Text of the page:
The Wild West of Yester-Year

Virginia Reed

By Rachel Kovaciny

Twelve-year-old Virginia Reed loved to ride her pony beside her stepfather, James Reed, at the head of the long line of twenty-three wagons on the way to California. She was proud of her stepfather, one of the group’s two leaders. The other leader? A man by the name of George Donner. Although originally called the Donner-Reed Party, we remember that group of pioneers better today as simply the Donner Party.

At first, the trip must have seemed like a grand adventure for Virginia. Heading west with her mother, stepfather, grandmother, and three younger step-siblings, she was eager to start their new lives in the fabled land of California. The Reed family joined up with other families to make their journey, trusting to the safety of numbers for the trip across a scantily mapped continent filled with unknown numbers of American Indians, some of whom were bound to be unfriendly. Eighty-seven men, women, and children set out from Illinois in April 1846, all dreaming of a happy new life at the end of the trail.

The Reeds set off on the journey in grand style—no simple farm wagon with a canvas cover for them! James Reed was a successful entrepreneur who managed a sawmill, a factory, and a store. He purchased a special two-level wagon for this trip that included such conveniences as a built-in stove for cooking. Their elegant wagon boasted comfortable seats, bedrooms with actual beds, and even a large mirror. The Reeds hired two servants to help drive their other two wagons filled with supplies of every kind, from food to bandages to a sizable collection of books.

Virginia’s grandmother, Sarah Keyes, was in her seventies and bedridden. She refused to be left behind by her only daughter, Margret Reed, so the family brought her along and did their best to keep her comfortable in their wagon. Grandmother Keyes died of tuberculosis while the wagon train was passing through what is now Kansas. Given what was in store for the rest of the group, they must have later seen her peaceful death as a blessing in disguise.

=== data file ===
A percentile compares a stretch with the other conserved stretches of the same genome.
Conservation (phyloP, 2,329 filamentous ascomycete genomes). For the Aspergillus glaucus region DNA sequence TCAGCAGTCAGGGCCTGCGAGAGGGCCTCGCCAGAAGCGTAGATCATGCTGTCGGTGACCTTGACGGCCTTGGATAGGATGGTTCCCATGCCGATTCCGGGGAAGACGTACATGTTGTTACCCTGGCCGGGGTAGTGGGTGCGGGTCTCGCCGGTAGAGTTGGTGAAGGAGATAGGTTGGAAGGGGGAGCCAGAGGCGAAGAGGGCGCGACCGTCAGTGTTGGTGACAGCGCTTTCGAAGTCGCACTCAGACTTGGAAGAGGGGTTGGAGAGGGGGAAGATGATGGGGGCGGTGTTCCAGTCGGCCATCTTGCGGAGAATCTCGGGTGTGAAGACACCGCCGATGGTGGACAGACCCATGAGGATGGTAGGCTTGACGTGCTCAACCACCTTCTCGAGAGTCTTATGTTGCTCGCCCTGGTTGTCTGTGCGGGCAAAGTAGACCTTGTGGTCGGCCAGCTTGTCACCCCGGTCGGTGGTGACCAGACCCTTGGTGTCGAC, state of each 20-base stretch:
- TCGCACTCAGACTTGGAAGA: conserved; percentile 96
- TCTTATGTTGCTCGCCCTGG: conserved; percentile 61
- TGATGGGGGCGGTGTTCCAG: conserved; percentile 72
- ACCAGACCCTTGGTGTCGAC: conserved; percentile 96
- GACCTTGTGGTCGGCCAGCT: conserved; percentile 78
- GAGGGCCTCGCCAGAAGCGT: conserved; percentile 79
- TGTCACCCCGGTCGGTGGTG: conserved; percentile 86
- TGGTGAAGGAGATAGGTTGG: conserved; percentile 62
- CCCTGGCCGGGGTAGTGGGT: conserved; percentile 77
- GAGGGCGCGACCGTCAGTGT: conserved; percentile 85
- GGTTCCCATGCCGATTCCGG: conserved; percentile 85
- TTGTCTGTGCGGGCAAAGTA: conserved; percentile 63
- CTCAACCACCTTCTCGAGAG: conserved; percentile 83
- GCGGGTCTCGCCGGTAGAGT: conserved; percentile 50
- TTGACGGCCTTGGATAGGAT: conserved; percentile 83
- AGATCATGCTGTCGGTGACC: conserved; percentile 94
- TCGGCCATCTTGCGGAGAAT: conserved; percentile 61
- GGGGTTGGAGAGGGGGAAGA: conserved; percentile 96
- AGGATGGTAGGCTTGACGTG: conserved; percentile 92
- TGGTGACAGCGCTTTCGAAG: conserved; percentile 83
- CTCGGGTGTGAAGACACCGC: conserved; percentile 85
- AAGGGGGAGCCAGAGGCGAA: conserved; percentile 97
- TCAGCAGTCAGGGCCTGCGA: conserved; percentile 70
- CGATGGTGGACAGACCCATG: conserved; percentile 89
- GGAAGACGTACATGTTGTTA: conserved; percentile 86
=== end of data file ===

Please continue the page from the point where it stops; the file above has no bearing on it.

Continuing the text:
James Reed and George Donner made a disastrous decision when choosing what route to take to cross the mountains and reach California. Rather than follow the usual California Trail, which branched off from the Oregon Trail and meandered along rivers and valleys, Reed and Donner chose the “Hastings Cutoff.” This “shortcut” promised to get them through the mountains before winter set in. Even though a friend had warned James Reed against taking that route, Reed and Donner led their party along the cutoff, anyway.

On their map, the Hastings Cutoff looked shorter and more direct, but it was over a hundred miles longer than the usual route. Unlike the California Trail, which had ample water and grass for the oxen pulling their wagons, the Hastings Cutoff took them through the Great Salt Lake Desert. The group lost many oxen there and had to abandon several wagons. 

They reached the main California Trail in September. The Donner-Reed party was running out of time, even as they tried to find a speedy way through the mountains before winter could strike. It wasn’t long before the group got trapped in the Sierra Nevada, snowed in beside a frozen lake.

To make things even worse for Virginia’s family, James Reed got banished from the group after an altercation with another member of the wagon train, John Snyder. Following the fight, Snyder’s death led to James being charged with murder and expelled from camp. He made his way alone to a place called Sutter’s Fort, where he gathered supplies and helpers, and then made two trips through the snowy mountains to rescue his family and the other survivors.
Meanwhile, Virginia, her step-siblings, and her mother slowly starved, as did everyone else in the little camp they built near Donner Lake. Although the Reed family survived, many others did not. The trapped pioneers ate every team of oxen, horse, and dog they had brought with them. Most of the party eventually resorted to cannibalism to stay alive, consuming the remains of their companions, who had died of hunger. Only forty-eight of the original eighty-seven pioneers survived.

Later in life, Virginia Reed wrote a short memoir about her experience travelling west with the ill-fated Donner-Reed Party. She stated that her family and a few others did not partake in the cannibalism, instead subsisting on soup made from tree bark and the leather from shoes and harnesses.

As an adult, Virginia became a prizewinning equestrian, celebrated for her expert horsemanship. She married entrepreneur John Murphy in California, and the couple settled in San Jose and had nine children. Virginia assisted her husband in his fire insurance business, then took over the business when he died. That made her the first woman on the West Coast of the United States to run an insurance business. They named Virginia Street in San Jose after her.

Although the Donner Party has become synonymous with tragedy, its surviving members should also be remembered for their eventual triumph over one of the grimmest situations ever faced by American pioneers. ♦